I have cared for twelve fosters and each one is different. My heart has fallen deeply in love with some-but not all. I have connected with a few in uncomplicated ways. My face lights up at the memory of them in my arms and I even long for them to return somehow. But with others, I have sat with suitcases packed, waiting for case workers to arrive and pick them up for a move. I have gladly hugged them one last time and sent them covered in prayer to their next home. My load lightened as they left because loving them was almost impossible.

As bystanders look on from their landing and compliment you on a job well done, your eyes widen and blink slowly. Your eyebrows raise as you fight back the truth of daily struggles because you don’t have the time or energy to share the pit you’re in. Many view kids in your home with adoration and even ask how they can get one. Amiright? But behind closed doors, you know a different kid-one that’s not so adorable.

If you’re in the trenches, praying for a phone call that would just take this kiddo to the next destination, you’re not alone. Find comfort in the words of a fellow foster mama that you can do this. You don’t have to force connection or fear condemnation. You are right where you need to be. In the hard. In the messy. In the confusing. In the relentless reeling. In all the behavior you learned about in foster parent classes but never imagined would smack you in the face. 

You are not enough but you don’t have to be.

Do the next right thing that’s right in front of you. Walk to the edge of your light…even if its just a twinkle. Press on. Let go of the shame and regret and fear. Find freedom in confessing this crapshoot may completely fracture your foothold.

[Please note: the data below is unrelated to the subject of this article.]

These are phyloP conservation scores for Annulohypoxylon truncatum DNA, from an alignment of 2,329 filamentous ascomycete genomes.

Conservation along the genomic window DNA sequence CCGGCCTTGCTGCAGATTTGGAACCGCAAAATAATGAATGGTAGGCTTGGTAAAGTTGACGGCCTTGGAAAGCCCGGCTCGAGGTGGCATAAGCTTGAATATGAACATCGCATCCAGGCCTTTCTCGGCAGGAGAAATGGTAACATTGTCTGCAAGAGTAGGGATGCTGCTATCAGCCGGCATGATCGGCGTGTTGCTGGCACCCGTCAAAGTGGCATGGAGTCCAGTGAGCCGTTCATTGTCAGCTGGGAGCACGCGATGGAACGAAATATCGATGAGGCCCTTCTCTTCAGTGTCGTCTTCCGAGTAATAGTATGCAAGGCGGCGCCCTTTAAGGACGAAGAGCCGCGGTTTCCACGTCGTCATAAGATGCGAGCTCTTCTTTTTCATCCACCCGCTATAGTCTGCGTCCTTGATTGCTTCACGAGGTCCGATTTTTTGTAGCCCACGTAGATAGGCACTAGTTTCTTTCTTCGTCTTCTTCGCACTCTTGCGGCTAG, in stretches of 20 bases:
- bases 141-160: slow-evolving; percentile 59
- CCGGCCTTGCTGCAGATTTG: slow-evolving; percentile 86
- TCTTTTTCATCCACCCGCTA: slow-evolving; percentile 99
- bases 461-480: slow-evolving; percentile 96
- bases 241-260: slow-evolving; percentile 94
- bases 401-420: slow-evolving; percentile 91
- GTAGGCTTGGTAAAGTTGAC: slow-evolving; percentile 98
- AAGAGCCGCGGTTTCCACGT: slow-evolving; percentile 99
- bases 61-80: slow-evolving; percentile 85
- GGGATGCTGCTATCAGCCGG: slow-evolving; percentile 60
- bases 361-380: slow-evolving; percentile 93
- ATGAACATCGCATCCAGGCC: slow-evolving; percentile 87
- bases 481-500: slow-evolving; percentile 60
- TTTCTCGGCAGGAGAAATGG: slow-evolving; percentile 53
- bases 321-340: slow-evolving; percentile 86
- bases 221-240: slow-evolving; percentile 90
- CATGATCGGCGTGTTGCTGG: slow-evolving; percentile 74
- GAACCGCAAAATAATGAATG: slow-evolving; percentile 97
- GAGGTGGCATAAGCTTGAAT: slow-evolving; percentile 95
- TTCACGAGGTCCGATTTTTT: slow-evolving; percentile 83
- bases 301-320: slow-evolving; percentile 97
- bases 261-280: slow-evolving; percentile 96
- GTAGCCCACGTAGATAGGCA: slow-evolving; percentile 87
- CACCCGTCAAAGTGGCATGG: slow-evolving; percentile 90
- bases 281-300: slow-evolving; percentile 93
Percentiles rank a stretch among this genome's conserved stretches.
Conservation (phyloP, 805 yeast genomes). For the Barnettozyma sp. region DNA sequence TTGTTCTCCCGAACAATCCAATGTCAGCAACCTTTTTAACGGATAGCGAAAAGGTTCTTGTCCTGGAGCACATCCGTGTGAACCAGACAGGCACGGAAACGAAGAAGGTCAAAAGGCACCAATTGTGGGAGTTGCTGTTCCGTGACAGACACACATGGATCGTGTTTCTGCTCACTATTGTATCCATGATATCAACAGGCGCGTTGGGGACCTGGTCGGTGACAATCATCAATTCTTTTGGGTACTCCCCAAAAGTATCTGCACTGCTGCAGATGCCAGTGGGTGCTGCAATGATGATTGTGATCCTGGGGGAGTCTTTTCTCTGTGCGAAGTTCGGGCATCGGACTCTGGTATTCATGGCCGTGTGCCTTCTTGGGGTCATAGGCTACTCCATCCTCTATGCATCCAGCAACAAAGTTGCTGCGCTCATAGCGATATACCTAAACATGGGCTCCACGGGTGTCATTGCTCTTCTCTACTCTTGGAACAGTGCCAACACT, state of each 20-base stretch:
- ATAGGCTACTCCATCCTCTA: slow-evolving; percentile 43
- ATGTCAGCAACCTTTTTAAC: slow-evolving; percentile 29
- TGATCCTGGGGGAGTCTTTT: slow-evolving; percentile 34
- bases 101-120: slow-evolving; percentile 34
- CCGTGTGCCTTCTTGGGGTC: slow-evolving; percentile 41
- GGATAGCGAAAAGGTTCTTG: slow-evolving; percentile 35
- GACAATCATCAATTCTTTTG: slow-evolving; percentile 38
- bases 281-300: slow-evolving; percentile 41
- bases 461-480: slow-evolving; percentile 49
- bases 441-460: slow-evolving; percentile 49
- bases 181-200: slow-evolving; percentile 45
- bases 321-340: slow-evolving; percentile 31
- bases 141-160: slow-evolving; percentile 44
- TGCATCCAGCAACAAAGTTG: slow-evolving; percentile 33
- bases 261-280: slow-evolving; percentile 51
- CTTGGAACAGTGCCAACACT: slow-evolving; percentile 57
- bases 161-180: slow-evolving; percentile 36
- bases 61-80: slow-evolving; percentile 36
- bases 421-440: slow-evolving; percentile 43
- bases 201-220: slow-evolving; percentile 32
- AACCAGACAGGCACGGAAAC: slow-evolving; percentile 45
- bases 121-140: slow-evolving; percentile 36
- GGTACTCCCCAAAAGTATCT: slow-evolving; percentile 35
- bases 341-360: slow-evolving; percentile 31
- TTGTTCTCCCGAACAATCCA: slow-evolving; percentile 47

Loving a kid from hard places and engaging in trauma invites in more than we anticipated. And that realization can bury you. Or you can keep holding on. Even if your hand is grasping onto a skinny little thread. The agony of attaching isn’t always desirable but the character developed in the darkness reveals a love that is beyond us. And that’s a love worth fighting for. 

 

 

8 COMMENTS

  1. Debbie Burgess | 16th Mar 16

    Love this…LOVE YOU❣ Not necessarily the part about throwing Evie out of the window? ?????

    Sent from my iPhone

    >

  2. Melissa | 16th Mar 16

    Beautifully said, to truly need God, that is a gift, seeing He IS there.

  3. Carisa Ann Haven | 17th Mar 16

    Relying on Him at every turn, because He IS ENOUGH! And panting at the strength it takes…

  4. Johna | 21st Mar 16